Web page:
From Seattle to Dhaka: How to Create a Culture of Cleanliness

Sweeping the city
Sweeping the city

Louise Stonington’sfather-in-law, used to pick up trash when he went for his morning walks or on his way to church. It was the 1970s in Seattle and litter was a common sight on the roads and sidewalks.
Across the world, and forty years later, a University student keeps her own trash in her school bag instead of throwing it the street–a common occurrence in current day Dhaka, Bangladesh.
This summer, that girl came to the United States for the first time. She is me! I arrived in Seattle five weeks ago to attend a scholarship program at the University of Washington. The traffic system, food banks, people’s behavior, classroom environment—everything was new and seemed so perfect to me. But most interesting all was the way people managed their trash.
Here households have three different waste receptacles–one for trash, another for recycle and a third for compost. Beside every busy road there’s a garbage can every few hundred

 

 

Work of every morning
Work of every morning

feet. People carry their trash with them until they find a garbage can.
As I watched people’s behavior, I thought of Bangladesh. With few trash cans available, people throw trash everywhere. Roads are dirty. Every morning city employees sweep the road and collect trash. That trash is then dumped beside the Burigonga River. Not only does this system encourage people to continue to throw garbage wherever they stand but that plastic and trash also pollutes the river and soil.
As a part of my study tour I stayed with an American family for a weekend. I was passionate seeing the way they manage their waste and recycling staff in different trash cans and making compost from the waste materials. They use the compost they made for fertilizing their home garden.
My host mom shared a story about Lady Bird Taylor, wife of former US president Lyndon B Johnson. When Lady Bird nominated as the first lady, she wanted to make United States beautiful, so she came out with a waste management campaign in 1965. She tried to advocate people, how important waste management is! People support her and took part to make their country beautiful.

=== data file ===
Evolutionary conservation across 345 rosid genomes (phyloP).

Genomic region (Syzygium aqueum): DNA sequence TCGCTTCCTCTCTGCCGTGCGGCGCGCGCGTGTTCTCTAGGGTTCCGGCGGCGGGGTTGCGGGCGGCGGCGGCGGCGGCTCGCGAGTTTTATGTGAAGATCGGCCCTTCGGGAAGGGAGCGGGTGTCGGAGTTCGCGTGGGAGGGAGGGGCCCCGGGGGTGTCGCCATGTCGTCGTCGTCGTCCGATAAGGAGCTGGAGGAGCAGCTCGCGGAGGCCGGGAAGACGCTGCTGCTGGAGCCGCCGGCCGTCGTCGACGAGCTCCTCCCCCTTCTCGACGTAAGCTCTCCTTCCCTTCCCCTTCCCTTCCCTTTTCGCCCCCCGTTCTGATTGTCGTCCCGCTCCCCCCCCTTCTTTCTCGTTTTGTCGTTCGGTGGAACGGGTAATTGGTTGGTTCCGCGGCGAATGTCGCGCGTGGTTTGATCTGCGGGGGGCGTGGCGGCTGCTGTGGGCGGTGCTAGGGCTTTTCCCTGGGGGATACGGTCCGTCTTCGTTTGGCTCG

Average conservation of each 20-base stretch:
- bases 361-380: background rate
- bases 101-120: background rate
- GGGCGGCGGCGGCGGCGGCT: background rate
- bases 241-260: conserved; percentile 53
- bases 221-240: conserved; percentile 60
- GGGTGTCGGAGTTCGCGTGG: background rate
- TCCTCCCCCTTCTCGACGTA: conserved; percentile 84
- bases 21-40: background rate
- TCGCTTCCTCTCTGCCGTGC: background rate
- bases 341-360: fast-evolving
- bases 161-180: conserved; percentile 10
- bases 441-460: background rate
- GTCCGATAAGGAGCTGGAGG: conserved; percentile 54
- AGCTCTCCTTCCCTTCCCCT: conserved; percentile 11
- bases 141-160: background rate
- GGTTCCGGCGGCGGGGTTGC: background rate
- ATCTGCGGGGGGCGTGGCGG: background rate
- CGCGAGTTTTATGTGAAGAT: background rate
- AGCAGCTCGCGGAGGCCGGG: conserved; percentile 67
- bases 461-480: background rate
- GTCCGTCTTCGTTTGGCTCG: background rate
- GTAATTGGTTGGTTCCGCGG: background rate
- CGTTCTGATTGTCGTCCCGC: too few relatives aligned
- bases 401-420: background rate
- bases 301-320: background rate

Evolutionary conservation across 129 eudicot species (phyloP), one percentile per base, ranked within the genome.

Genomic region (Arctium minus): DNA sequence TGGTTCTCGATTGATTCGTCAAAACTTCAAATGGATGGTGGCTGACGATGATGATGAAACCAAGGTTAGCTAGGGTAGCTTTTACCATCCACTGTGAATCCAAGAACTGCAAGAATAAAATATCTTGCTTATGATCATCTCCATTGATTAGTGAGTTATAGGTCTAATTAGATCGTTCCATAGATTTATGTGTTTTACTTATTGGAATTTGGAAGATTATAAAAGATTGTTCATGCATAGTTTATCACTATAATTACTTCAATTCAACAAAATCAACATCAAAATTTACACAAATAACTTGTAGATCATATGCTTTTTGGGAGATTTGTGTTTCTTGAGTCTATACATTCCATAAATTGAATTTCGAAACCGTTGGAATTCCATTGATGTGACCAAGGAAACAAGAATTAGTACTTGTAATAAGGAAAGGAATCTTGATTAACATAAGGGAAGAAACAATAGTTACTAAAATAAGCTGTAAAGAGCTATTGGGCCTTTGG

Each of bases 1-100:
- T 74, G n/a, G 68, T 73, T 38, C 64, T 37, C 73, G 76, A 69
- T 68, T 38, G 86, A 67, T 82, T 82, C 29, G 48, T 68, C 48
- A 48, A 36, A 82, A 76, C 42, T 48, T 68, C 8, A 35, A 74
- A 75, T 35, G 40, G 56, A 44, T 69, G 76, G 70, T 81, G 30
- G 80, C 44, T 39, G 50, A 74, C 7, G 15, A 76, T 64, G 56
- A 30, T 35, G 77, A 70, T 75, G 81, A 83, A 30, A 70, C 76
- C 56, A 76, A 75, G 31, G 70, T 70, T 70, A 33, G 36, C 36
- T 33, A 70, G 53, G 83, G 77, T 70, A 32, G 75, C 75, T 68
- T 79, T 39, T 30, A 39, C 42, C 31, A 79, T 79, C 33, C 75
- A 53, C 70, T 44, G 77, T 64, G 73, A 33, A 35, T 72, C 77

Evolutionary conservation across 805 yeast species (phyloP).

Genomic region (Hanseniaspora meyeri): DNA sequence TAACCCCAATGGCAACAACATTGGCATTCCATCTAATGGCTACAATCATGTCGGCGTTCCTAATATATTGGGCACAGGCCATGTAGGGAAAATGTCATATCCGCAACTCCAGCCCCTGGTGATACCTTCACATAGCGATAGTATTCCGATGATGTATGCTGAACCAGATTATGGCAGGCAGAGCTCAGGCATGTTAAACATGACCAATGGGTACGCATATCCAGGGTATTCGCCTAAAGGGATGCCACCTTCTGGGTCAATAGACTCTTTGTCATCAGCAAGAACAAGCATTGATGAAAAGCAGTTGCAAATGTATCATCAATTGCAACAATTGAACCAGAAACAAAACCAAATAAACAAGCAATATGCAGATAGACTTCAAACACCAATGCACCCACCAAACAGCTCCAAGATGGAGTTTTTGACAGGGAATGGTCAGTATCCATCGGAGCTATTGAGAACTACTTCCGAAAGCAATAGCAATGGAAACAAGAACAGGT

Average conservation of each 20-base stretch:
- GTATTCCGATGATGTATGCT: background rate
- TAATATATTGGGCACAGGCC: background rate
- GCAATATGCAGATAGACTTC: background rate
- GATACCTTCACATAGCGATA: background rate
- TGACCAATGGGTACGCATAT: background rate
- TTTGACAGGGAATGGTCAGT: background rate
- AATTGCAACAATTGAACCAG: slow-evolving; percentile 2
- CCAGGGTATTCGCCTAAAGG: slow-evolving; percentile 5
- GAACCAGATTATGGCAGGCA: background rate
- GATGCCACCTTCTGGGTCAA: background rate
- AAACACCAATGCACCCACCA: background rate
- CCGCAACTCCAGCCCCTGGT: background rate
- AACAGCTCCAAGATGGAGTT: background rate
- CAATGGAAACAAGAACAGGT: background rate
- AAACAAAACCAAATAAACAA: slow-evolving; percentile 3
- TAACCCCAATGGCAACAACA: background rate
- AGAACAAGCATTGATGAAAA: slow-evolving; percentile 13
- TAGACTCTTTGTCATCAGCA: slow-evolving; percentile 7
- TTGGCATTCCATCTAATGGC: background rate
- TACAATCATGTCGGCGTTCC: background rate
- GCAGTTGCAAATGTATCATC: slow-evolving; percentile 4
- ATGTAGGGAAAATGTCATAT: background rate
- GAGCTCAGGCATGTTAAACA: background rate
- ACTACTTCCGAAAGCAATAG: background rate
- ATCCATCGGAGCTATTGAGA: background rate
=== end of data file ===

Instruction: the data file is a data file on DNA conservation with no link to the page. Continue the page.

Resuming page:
Road of Bangladesh, no trash can seen.
Road of Bangladesh, no trash can seen.
Road of Seattle, no trash cans seen.
Road of Seattle, no trash cans seen.

 I used thought about my country , who is our  lady Bird!  JICA (Japan International Cooperation Agency) in Bangladesh is investing a huge sum of money in Bangladesh for Waste Management, they can be ! People also pay for managing trash $2 per month, govment has budget for that, but why the situation is not changing! So it’s the time to make that money not a waste and a profitable investment by making a clean “Bangladesh”.

Md. Rubel said “We see everyone throwing trash on the road from our childhood, so we also used to do that” On the other hand one of the student of University of Washington said “throwing trash in a particular place is not a big deal, it keeps ourselves healthy.

Everyone has secret wish in their soul to keep their city beautiful. But less actions makes it only a dream. So I’m planning to do a campaign by involving the youth of Bangladesh. We have about 120 university campuses and 62 universities in Dhaka where thousands of students studying. We supposed to have a social media campaign and to do some crowd funded awareness videos to advocate the Bangladeshis on waste management.

Trash Cans of Seattle
Trash Cans of Seattle

I’m will try to help our youth to hear their heart. Everyone have the courage, Sometimes mismanagement, lack of resources or the culture makes the barrier of a beautiful city.

We are the owners of our cities. So it’s the time to get unite to make our city beautiful.

2 Comments

  1. You are right, it starts with the children! We have programs at our schools that educate about recycling so kids are invested and encouraged from a young age. I think you can make a difference in your city!

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